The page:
I spent many years in workforce’s where harassing behaviors were laughed at and encouraged.  Physical abuse and verbal were the norm of the day; mostly by men.  I myself was lucky, everyone knew I was the witch from hell, and not to mess with me.  But some of my colleagues were not so lucky, nor did they possess the assertiveness to stand up for themselves.  I found myself mouthing off to idiots more than I should.  I didn’t care what it did to my career.  Fortunately the big bosses did not find it a problem.  It was the little men with…shall we say little egos that were usually at fault.  And, sadly, women who wanted the show the men they had balls bigger than church bells, were a nemesis to everyone as well. You have the right to be treated as a human in all environments (unless you act like a wild beast; a topic for another blog). Here are a few coping mechanisms I think you’ll like.  Love yourself enough to use these or other you have.  Please share if you have a good one.  It will help a lot of people.  Love and Light, Namaste, The Queen Cronista…
Intolerant Behavior is NOT OK; Anywhere or at Any Time…
I’m OK, you’re OK!, Change your thoughts, change your life. You become what you think. These are all forms popular quotes from all the motivational speakers ever. For the most part I think that most all cognitive behavioral therapy throws the burden of abnormal behavior on us. If you change how you feel you will change your world! You will no longer feel as depressed or anxious. Don’t get me wrong. I do believe that there are certain responsibilities for the souls who are needing to just get over it. When the problems are under your personal control then often discipline, commitment and dedication to a thing is all that is required.
However, when the problems originate outside of your control, then changing your thinking can be like stepping into a horrid terror film where you start having to attempt persuade yourself things are OK when your spirit tells you they are not. How does this improve anyone’s mental well being? It doesn’t! So, when things are out of your personal wheelhouse, and you are sinking into the bog of eternal anxiety and depression, what might you do? I am not seeking to be the guru of all things wonderful. I merely wish to suggest some things to place in your psyche’s toolbox that may help you individually.
1) If the threat is real see what help you can get. It could be that the police, medical assistance, 911, etc. There may be support groups, hotlines, or shelters out there to lend support. If one is dealing with a significant threat, it is not nonsense to feel anxious, fearful, or depressed. Be clear that your feelings are totally appropriate in the moment. Find an approach were you can see them and where you can to try and avoid being overwhelmed by them. Work escape from it – you won’t be able to think clearly until the problem is dealt with.
2) Now risk asses what’s going on. If the source is primarily functioning as a trigger mechanism and isn’t a threat in its own, then go for meditation. See if you can summon the courage to look at the mechanics ; can you change anything? If the threat is in the past and not in the current moment…that can help. See if you can gain a new outlook on it; talk to someone if necessary. The choices are yours at this point; see if you can choose wisely now.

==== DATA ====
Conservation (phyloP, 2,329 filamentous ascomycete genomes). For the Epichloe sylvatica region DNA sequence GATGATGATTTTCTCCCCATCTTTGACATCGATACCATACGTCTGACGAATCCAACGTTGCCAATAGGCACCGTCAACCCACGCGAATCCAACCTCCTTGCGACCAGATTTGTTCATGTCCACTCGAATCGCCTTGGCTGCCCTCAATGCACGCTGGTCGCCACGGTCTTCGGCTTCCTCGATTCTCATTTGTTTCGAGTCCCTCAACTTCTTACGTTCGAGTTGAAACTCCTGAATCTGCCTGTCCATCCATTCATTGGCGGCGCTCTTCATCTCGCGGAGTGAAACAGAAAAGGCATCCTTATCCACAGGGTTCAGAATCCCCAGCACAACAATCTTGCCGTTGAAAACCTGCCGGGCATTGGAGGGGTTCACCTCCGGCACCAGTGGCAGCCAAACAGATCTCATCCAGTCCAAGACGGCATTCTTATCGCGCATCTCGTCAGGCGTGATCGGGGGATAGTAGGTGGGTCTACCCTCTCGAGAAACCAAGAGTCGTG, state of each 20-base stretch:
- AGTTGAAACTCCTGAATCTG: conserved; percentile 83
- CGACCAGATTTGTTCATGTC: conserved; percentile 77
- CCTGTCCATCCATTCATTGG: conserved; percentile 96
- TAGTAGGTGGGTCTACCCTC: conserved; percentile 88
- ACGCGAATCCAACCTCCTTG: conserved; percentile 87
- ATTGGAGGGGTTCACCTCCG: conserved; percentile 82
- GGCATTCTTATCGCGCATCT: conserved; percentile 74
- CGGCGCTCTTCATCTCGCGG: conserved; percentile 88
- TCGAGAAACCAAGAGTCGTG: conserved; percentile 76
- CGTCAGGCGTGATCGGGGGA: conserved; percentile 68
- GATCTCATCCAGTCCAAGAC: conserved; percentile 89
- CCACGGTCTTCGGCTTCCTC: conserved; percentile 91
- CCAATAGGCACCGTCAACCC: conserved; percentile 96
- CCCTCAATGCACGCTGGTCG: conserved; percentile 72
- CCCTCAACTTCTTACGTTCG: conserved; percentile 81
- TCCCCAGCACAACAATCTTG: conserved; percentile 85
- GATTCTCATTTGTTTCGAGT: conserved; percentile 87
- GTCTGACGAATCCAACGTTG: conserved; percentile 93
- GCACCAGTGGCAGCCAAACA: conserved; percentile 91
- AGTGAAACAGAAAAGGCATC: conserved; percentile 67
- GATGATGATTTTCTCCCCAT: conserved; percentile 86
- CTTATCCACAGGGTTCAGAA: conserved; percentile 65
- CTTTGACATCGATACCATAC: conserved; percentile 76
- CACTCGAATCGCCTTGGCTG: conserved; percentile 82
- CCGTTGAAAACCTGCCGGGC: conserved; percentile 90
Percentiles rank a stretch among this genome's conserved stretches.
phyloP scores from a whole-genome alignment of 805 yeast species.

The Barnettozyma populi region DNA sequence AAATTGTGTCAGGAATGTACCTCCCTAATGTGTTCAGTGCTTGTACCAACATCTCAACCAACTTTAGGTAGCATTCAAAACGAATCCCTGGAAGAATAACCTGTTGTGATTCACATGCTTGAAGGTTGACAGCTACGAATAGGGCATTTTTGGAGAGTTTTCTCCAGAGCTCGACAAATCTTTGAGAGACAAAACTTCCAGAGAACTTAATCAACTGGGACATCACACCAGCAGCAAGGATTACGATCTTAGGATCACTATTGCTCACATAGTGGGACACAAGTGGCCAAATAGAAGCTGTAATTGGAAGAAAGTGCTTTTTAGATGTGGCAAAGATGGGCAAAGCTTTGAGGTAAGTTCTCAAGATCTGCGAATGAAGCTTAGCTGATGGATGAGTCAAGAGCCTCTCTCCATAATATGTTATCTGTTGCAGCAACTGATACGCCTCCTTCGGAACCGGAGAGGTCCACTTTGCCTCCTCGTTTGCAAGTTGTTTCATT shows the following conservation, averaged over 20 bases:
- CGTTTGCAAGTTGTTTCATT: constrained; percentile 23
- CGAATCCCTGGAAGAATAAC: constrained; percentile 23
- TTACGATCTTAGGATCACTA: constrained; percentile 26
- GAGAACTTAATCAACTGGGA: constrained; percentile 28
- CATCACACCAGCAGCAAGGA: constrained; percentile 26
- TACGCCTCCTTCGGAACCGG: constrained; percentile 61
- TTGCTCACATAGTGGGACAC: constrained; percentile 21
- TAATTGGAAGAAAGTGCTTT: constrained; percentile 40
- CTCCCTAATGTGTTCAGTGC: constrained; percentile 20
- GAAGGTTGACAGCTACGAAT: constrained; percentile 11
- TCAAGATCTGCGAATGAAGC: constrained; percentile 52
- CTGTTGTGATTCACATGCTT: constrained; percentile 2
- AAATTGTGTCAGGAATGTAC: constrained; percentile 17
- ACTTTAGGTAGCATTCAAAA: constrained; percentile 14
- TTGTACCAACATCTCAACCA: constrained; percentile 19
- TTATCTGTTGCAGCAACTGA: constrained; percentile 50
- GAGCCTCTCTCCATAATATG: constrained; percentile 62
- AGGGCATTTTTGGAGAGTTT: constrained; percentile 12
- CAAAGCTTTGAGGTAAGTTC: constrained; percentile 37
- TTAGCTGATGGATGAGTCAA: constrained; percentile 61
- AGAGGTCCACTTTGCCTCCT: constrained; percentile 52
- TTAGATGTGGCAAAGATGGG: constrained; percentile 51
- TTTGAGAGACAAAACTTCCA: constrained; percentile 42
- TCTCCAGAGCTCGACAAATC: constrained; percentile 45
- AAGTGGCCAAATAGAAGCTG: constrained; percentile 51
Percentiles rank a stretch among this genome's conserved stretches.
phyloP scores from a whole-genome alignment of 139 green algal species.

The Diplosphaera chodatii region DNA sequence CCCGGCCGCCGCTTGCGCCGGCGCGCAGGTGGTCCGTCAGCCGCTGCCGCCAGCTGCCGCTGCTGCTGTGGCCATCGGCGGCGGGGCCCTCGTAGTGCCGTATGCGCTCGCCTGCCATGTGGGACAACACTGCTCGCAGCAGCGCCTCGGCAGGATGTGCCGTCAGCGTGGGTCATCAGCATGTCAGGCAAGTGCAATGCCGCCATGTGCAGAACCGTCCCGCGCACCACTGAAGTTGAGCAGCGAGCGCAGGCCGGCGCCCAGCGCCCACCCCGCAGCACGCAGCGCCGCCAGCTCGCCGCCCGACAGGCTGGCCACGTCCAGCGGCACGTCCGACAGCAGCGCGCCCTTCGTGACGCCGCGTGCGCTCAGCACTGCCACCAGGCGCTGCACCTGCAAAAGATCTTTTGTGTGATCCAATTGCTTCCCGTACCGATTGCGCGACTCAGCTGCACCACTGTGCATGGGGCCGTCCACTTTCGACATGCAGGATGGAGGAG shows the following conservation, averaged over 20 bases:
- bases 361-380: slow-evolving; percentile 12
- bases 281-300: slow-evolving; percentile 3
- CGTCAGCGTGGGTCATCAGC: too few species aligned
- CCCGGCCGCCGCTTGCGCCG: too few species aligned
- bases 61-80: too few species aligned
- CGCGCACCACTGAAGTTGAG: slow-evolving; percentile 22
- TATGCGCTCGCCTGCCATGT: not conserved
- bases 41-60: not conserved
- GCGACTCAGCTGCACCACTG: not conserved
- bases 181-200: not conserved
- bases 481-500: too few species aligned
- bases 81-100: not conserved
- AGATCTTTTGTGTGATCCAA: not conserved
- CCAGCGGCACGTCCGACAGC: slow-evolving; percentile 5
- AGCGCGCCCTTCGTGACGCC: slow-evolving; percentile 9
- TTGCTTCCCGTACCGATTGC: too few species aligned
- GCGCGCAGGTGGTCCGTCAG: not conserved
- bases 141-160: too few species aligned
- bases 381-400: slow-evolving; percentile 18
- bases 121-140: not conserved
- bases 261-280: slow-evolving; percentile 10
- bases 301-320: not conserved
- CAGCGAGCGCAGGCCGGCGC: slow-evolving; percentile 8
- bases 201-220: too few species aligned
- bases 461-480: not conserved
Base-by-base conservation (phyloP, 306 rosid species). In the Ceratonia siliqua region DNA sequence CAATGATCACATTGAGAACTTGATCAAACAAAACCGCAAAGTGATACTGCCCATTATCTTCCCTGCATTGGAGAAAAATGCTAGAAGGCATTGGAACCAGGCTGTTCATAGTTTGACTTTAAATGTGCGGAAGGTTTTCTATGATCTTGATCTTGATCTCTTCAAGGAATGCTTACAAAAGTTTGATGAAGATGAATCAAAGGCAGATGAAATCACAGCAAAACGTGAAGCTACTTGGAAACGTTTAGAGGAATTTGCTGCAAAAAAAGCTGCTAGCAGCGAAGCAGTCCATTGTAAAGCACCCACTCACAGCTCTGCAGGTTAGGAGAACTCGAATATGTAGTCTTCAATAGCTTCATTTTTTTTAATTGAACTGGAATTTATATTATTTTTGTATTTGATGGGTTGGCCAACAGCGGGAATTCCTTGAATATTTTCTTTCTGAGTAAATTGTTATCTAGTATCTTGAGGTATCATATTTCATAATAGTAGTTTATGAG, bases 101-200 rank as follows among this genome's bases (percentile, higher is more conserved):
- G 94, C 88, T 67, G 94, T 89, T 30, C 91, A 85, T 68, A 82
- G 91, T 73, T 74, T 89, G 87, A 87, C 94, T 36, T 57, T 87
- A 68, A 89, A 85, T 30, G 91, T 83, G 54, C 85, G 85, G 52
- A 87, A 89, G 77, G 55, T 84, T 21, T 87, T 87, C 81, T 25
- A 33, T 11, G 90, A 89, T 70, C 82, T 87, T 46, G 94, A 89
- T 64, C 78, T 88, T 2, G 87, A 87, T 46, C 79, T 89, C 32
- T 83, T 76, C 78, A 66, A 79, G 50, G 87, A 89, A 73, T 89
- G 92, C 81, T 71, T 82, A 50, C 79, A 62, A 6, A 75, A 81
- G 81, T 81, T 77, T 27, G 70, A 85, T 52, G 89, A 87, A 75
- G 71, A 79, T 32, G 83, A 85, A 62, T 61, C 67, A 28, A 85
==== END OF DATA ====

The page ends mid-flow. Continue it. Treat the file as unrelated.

3) Define the specific problem. Tie down exactly what is making you feel uneasy. If that’s triggering you into other problematic things, acknowledge it, but do not focus on it. This can trigger more than it can help. Take yourself and the situation seriously.
4) An ongoing threat, it is going to take a toll no matter what. Examples such as domestic abuse, workplace bullying, or any other tortuous act created by society and political structures. Sometimes there is no ‘away’ to escape. As the person suffering it should not be your responsibility to fix intolerant behaviors. Inability to cope is not a sign of weakness or illness. It is a natural, response to something inhuman. There are agencies to report it to. You need to take steps to remove the threat or yourself or it may impact your health long-term.
5) If you can get away from this intolerant behavior, do so, Get whatever safe space you can and you will eventually calm down and be able to breathe again.
6 Should your risk analysis determine that the problem is happening right now, then how you respond will depend a lot on the problem itself. Usually you must deal with a threat or remove yourself immediately. If you feel the threat is a little one, then meditating on how it makes you feel, or securing help to deal with it may suffice.
Just know that if something panics you and you seem to loose your sense of reason, then try and find someone trustworthy and knowledgeable on how to work it through with you.
There are many who live with panic and fear. There is almost always someone or some institution nearby to lend a helping hand. Learn to use your resources and get the help you need to move on. Bullying and harassing workplaces are NOT OK. Namaste, The Queen Cronista

Diva Tasting: Portobello Bow Tie Pasta 2 ..

Portobello Bow Tie Pasta 2 


1 (8 Ounce) Package Uncooked Bow Tie Pasta

2 Tablespoons Vegetable Oil

2 Pounds Portobello Mushrooms, Thinly Sliced

1/2 Cup Butter

1/4 Cup All-Purpose Flour

2 Large Cloves Garlic, Minced

1/2 Teaspoon Dried Basil

2 Cups Cream

2 Cups Shredded Mozzarella Cheese

1 Cup Colby Jack Cheese Shredded

2 (10 Ounce) Packages Frozen Chopped Spinach, Thawed/Drained

1/4 Cup Soy Sauce


1. Preheat oven to 350 degrees F (175 degrees C). Lightly grease a 9×13 inch baking dish.

2. Bring a large pot of lightly salted water to a boil. Place pasta in the pot, cook for 8 to 10 minutes, until al dente, and drain.

3. Heat the oil in a saucepan over medium heat. Stir in the mushrooms, cook 1 minute, and set aside. Melt butter in the saucepan. Mix in flour, garlic, and basil. Gradually mix in cream until thickened. Stir in 1 cup Colby and 1 cup mozzarella cheese until melted. Remove saucepan from heat, and mix in cooked pasta, mushrooms, spinach, (Chicken optional) and soy sauce. Transfer to the prepared baking dish, and top with remaining mozzarella cheese.

4. Bake 20 minutes in the preheated oven, until bubbly and lightly brown.

5. Variation: Add 2 Cups of shredded rotisserie chicken to for protein lovers.